She posed the question to Tippett and together they tracked down various pieces of information that could feed into a calculation to come up with an estimate. The chamber now maintains a spreadsheet that can be updated when revised statistics or additional data are gathered.

“As a seasonal destination, Topsail’s population ebbs and flows over time. It’s hard to capture, but we can put clear boundaries on minimum and maximum population,” Tippett explains. “At a minimum, we have the Greater Topsail Area’s permanent population, its year-round residents captured in the census and population estimates. At the other end of the spectrum, we know how many seasonal housing units, hotels, motels and campgrounds there are, and we have a good idea of how many people they hold. This gives us our maximum occupancy capacity.”

The report estimates nearly 6,000 for the permanent population in the area. But the potential maximum would be more than 60,000 if all the vacation rentals and hotels are full and residents filled their homes with guests.

“Now we use that information all the time. I just sent it out to a prospect,” Proctor adds.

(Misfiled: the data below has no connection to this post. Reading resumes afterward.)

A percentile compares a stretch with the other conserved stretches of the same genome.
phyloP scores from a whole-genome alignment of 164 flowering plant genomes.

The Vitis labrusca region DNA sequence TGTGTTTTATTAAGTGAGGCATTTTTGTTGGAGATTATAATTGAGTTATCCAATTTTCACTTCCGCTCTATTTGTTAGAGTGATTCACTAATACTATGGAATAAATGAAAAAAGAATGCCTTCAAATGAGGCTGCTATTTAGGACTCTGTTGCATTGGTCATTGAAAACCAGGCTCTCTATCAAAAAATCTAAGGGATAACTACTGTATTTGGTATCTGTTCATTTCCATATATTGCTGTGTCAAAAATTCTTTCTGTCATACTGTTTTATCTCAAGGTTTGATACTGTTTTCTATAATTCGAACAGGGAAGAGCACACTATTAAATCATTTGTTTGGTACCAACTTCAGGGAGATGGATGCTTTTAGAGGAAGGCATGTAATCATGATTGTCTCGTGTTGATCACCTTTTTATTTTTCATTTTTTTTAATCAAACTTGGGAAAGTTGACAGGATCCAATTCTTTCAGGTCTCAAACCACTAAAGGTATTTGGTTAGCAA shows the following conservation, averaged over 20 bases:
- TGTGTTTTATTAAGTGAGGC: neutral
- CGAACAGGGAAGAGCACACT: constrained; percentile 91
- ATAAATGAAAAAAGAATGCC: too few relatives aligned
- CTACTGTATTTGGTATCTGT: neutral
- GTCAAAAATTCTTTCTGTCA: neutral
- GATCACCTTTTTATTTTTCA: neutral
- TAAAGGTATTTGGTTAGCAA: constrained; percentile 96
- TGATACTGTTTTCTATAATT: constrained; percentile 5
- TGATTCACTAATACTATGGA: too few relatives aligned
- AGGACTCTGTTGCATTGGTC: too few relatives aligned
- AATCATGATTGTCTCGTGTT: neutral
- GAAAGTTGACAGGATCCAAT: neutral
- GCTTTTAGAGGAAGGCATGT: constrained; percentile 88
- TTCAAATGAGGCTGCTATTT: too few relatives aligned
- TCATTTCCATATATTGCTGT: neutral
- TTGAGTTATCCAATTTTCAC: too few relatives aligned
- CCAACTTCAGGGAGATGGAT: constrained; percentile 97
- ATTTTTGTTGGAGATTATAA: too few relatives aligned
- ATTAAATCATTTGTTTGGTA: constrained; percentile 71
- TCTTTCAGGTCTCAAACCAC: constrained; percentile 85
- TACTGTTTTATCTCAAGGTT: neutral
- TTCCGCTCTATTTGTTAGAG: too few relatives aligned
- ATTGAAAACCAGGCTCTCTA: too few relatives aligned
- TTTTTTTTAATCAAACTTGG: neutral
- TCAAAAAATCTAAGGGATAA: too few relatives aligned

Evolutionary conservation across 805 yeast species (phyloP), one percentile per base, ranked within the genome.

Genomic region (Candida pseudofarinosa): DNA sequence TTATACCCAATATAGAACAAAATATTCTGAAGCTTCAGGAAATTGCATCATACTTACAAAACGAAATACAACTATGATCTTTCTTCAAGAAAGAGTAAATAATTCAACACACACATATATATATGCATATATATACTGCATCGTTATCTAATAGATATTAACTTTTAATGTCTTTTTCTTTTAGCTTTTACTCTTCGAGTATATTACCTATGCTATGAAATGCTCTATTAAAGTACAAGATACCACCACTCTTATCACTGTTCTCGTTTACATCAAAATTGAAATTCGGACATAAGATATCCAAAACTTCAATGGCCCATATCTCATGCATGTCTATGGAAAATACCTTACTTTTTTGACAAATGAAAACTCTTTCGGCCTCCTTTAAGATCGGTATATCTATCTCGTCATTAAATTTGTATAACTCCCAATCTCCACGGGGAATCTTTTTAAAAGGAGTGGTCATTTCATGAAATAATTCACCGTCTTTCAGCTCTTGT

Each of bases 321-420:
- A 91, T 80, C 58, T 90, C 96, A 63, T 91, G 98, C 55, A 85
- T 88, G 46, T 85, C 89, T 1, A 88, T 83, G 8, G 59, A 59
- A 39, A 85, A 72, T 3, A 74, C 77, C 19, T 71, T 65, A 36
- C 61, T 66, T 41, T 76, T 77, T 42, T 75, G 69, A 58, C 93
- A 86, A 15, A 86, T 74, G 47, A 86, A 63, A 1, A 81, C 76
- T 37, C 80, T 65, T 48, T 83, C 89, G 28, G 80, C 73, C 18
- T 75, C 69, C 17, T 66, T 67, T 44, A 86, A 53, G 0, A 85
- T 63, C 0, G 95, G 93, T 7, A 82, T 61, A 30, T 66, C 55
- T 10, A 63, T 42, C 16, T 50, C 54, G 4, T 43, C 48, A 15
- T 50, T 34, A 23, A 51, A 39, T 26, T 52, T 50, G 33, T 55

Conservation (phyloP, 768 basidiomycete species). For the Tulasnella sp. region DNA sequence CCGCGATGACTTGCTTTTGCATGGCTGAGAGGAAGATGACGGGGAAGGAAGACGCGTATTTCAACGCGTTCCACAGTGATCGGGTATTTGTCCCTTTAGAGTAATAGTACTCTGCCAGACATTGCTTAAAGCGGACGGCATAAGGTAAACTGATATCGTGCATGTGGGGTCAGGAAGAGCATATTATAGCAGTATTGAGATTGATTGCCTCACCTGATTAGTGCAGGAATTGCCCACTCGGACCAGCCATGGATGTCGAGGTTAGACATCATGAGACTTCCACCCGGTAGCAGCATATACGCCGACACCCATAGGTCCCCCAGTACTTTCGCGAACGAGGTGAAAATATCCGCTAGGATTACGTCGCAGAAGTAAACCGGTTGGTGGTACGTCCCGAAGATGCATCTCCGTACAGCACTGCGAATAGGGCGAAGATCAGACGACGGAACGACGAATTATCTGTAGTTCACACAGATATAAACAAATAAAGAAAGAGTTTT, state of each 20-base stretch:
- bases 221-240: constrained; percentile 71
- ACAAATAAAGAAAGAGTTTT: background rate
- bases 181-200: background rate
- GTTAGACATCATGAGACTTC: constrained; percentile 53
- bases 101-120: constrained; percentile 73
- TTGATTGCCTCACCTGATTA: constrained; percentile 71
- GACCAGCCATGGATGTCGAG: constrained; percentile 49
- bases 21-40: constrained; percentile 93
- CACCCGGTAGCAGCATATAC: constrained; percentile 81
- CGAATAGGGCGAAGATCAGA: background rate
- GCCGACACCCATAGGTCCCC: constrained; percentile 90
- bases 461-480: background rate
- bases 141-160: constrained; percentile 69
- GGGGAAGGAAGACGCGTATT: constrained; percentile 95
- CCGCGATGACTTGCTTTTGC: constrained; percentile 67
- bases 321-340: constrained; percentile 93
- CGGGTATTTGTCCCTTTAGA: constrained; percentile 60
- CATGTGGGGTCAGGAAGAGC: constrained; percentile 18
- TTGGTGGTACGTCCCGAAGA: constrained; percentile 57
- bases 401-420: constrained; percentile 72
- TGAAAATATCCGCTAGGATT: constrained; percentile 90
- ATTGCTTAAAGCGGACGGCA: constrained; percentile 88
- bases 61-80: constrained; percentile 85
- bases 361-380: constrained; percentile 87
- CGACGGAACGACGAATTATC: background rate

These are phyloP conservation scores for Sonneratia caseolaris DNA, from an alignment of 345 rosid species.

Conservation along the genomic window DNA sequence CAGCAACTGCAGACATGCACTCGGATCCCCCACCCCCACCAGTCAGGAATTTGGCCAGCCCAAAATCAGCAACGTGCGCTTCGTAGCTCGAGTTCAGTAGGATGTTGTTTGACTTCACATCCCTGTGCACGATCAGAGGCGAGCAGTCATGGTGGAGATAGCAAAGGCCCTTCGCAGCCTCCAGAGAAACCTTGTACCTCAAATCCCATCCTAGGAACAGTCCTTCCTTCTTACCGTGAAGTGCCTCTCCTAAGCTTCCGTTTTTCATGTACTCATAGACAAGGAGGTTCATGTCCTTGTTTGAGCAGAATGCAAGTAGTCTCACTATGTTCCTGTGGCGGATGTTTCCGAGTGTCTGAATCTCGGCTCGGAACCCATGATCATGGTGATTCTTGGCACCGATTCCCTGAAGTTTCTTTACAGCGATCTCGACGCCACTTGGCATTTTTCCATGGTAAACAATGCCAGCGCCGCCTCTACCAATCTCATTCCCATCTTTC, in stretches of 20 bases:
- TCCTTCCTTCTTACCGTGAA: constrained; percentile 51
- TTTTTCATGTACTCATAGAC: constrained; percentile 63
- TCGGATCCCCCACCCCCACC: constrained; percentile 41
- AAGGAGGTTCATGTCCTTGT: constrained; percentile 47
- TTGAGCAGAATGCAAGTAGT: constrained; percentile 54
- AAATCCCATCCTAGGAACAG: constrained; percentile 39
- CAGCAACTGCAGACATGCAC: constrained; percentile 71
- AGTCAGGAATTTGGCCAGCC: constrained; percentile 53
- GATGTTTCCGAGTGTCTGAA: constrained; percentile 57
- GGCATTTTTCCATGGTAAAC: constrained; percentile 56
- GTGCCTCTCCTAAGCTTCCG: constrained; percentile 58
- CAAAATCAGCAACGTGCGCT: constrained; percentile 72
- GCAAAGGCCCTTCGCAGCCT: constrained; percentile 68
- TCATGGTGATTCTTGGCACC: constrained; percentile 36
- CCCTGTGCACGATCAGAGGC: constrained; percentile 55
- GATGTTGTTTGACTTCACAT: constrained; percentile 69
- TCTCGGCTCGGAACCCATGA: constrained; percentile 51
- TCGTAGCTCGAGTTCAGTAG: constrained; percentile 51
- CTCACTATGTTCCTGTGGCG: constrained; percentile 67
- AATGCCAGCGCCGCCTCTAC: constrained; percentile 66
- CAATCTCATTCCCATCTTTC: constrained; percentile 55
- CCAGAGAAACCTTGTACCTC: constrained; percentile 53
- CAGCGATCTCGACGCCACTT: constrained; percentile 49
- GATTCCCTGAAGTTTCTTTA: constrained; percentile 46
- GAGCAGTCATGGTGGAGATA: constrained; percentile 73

Mayor Debbie Sloan Smith of Ocean Isle Beach in Brunswick County notes her community has similar growth each summer. That fact makes balancing town services and budgets a challenge.

“We have about 574 permanent residents for eight to nine months, then 25,000 for three to four months,” she notes.

When discussions arise about community needs across the state, coastal towns often get grouped with others based on permanent population, not the prime summer season needs. “Look at our utilities and the need for water and sewer,” she says.

“All 4,000 homes need to have police patrols.”

• Home/Work

Tippett also is interested in job composition and commuting patterns in the coastal region, with the latter closely tied to transportation planning.

She cites strong employment ties in northeastern North Carolina counties to the Virginia Beach/Norfolk area. Along our central coast, there are links to military bases, such as U.S. Marine Corps Base Camp Lejeune. Among southeastern counties, many jobs are focused in or near Wilmington, or across the border near Myrtle Beach, S.C.

These and other topics are on the minds of coastal leaders, Tippett notes, as she is asked to provide general talks and develop more specific projects, such as the Topsail area study.

For more information on Carolina Demography, including its blog, go to

This article was published in the Spring 2015 issue of Coastwatch.

For contact information and reprint requests, visit